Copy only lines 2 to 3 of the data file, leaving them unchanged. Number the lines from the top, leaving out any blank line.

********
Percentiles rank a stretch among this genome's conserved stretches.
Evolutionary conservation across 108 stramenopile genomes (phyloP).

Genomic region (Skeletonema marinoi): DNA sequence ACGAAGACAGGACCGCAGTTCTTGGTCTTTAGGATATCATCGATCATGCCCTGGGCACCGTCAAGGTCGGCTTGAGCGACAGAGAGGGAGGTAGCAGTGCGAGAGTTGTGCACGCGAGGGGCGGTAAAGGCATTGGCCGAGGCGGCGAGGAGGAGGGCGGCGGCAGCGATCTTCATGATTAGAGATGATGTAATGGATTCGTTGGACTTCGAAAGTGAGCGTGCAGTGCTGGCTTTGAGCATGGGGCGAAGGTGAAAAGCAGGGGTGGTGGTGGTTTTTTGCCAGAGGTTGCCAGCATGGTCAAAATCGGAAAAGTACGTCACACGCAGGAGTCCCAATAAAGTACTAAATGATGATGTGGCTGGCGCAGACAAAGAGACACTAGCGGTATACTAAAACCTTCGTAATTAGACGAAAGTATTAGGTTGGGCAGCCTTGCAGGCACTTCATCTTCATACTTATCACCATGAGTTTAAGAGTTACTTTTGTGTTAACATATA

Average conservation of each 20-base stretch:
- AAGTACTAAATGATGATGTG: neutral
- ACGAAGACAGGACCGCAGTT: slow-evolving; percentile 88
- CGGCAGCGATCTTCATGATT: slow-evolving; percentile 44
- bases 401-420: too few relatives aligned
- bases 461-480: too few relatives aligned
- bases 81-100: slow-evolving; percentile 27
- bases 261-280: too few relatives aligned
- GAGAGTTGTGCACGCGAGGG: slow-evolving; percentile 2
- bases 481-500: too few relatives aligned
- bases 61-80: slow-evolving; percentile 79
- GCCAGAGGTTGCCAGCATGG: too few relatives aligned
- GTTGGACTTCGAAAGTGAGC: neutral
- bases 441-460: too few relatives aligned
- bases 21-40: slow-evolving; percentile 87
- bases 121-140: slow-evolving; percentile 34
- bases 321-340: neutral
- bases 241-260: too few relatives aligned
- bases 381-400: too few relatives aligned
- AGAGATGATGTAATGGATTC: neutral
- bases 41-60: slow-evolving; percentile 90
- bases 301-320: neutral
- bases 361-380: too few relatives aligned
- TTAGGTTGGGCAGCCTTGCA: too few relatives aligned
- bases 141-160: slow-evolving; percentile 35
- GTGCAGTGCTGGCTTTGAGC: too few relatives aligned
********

Evolutionary conservation across 108 stramenopile genomes (phyloP).

Genomic region (Skeletonema marinoi): DNA sequence ACGAAGACAGGACCGCAGTTCTTGGTCTTTAGGATATCATCGATCATGCCCTGGGCACCGTCAAGGTCGGCTTGAGCGACAGAGAGGGAGGTAGCAGTGCGAGAGTTGTGCACGCGAGGGGCGGTAAAGGCATTGGCCGAGGCGGCGAGGAGGAGGGCGGCGGCAGCGATCTTCATGATTAGAGATGATGTAATGGATTCGTTGGACTTCGAAAGTGAGCGTGCAGTGCTGGCTTTGAGCATGGGGCGAAGGTGAAAAGCAGGGGTGGTGGTGGTTTTTTGCCAGAGGTTGCCAGCATGGTCAAAATCGGAAAAGTACGTCACACGCAGGAGTCCCAATAAAGTACTAAATGATGATGTGGCTGGCGCAGACAAAGAGACACTAGCGGTATACTAAAACCTTCGTAATTAGACGAAAGTATTAGGTTGGGCAGCCTTGCAGGCACTTCATCTTCATACTTATCACCATGAGTTTAAGAGTTACTTTTGTGTTAACATATA